Gravy seems to work its way into many meals, especially when you make a nice home-cooked meal with mashed potatoes, stuffing, or other goodies that go well with gravy on them. But it is a very rich food, and depending on how you make it can contain a lot of different ingredients. There is also the concern that it could be too salty.
The nice thing about gravy is that you don’t have to worry about it being a choking hazard, unless you like it extra lumpy. There are some concerns that it might be too high in fat, but this really depends on how you make your gravy, or if you buy from the store. If you buy it in a can or jar you can easily check the sodium and fat content to see what you are dealing with. At that point, you can also opt to get organic gravy which will be much better to give your baby then ordinary gravy.
The other thing to consider is that gravy isn’t really going to give your baby a lot of nutritional benefit, so aside from tasting good, it doesn’t really have a place in your baby’s diet. One way to decide what to feed your baby is to give it the litmus test of whether or not it is healthy for them. If it’s not healthy, then they don’t need it, and if they don’t need it, you probably are better off not giving it to them.
Can I Give My Baby Gravy? Answer: Not Recommended Early On
Gravy is one of the foods that you want to hold off on at least until your baby is about toddler age or so. This is because they’ll be more active and they can generate the sort of ability they will need to burn off some of the calories from fat that are included in gravy. It is a heavy food, even if you go with a light version. And it is something that they probably won’t enjoy as much as they think you will, since it will be a stark contrast to the sort of foods they are used to getting.
The biggest concern here is the level of fat that is in most gravies. When it comes to fats, babies usually have received most of the fat they need from breast milk, until they are finished breast-feeding, and from there it depends on what sort of diet you have been feeding them. Most likely you are thinking about giving them gravies to go along with some mashed potatoes, but really it’s best to just stick with the potatoes since those are healthy on their own, but pick up a lot of extra fat and calories by adding gravy to them.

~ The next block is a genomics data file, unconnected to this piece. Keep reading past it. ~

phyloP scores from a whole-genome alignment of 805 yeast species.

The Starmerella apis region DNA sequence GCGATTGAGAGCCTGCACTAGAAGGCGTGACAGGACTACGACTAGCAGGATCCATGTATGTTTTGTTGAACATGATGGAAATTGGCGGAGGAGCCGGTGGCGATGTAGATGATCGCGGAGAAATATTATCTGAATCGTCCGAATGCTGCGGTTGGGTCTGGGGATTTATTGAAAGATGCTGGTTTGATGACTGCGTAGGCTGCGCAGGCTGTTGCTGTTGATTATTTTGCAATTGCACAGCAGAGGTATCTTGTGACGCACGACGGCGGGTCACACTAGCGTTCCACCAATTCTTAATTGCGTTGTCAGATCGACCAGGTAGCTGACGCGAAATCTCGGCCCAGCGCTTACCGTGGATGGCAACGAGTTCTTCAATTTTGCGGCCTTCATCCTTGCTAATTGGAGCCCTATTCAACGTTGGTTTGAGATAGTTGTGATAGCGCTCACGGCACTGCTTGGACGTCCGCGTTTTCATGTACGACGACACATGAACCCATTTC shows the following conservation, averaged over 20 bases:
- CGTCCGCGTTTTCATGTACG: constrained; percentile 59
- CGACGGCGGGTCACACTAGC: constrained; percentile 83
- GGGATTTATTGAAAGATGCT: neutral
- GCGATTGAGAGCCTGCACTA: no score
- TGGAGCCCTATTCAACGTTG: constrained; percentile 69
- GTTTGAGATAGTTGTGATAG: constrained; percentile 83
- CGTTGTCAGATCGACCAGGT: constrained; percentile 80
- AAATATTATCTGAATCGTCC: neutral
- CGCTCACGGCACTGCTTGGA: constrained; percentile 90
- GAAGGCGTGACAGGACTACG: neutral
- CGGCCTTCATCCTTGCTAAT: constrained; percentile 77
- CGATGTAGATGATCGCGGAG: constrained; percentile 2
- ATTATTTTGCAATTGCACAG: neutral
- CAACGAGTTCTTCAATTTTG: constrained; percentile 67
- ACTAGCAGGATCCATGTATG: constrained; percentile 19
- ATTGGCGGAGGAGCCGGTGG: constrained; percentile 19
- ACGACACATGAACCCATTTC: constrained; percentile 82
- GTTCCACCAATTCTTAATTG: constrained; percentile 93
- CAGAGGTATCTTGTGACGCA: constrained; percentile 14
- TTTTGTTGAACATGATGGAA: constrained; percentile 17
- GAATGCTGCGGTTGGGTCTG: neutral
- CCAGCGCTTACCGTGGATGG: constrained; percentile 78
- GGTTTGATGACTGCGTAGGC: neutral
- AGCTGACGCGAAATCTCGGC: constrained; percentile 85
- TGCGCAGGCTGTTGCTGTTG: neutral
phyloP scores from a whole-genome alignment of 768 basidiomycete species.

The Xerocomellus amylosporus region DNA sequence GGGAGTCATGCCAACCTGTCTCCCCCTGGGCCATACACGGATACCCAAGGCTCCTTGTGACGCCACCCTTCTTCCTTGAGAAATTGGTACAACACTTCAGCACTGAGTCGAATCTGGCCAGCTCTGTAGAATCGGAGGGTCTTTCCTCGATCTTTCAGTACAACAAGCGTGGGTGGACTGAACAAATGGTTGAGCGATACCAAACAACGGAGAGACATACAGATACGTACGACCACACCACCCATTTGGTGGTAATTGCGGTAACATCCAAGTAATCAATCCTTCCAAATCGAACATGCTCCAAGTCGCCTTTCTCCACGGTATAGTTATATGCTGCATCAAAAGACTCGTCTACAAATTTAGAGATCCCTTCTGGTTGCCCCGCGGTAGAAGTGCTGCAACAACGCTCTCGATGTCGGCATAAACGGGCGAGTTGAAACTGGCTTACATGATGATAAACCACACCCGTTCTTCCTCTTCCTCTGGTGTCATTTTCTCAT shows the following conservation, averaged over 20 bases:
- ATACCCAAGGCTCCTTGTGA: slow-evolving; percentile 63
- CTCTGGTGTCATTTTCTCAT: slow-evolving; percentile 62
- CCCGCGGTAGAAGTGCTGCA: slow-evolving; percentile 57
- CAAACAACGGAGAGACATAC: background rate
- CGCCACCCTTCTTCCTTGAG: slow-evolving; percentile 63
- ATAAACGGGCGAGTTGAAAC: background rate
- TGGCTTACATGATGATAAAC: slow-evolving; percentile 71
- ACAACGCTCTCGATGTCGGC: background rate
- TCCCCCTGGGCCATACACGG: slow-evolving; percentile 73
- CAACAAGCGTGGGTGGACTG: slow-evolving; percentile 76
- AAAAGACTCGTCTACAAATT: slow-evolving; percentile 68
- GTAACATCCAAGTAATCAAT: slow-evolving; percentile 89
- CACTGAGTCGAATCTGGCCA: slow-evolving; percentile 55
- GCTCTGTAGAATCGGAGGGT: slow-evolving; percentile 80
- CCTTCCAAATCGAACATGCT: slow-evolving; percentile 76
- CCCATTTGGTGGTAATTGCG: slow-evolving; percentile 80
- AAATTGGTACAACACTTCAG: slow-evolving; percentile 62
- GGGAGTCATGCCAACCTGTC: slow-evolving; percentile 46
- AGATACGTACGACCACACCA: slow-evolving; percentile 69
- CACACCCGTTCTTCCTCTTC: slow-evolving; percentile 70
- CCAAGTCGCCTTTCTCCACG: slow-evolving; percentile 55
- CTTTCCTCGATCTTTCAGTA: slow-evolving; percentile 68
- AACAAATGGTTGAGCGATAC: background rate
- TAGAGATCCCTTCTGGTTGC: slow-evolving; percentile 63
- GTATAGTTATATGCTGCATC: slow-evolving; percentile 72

Most gravies are loaded with salt, so you have to be careful about giving it to your baby before they are ready for things like that. There are low-sodium gravies available at the store, but if you go that route, you’d be better off just buying an organic gravy that will use sea salt rather than industrial grade salts found in commercially produced cans or jars of gravy.
Homemade or Store Bought
If you are one to make your own gravy from scratch, this is a whole different story altogether. You can tailor the recipe to make it as low-fat as possible, and you can either use sea salt, or make it sodium free by not adding ordinary salt to it. You could even make a special batch just for baby, so the rest of the family can enjoy regular tasting gravy. If you end up buying it from the store, just be sure to pay a little bit extra to buy an organic brand.
The good thing about buying an organic gravy is that even the meat that is used in it will be of organic standards. This means that the animals that were used to create it will have been fed an organic diet, and will be free of growth hormones and antibiotics. Also, the other ingredients in it will all be organically sourced, so you’re getting a much better food for your baby.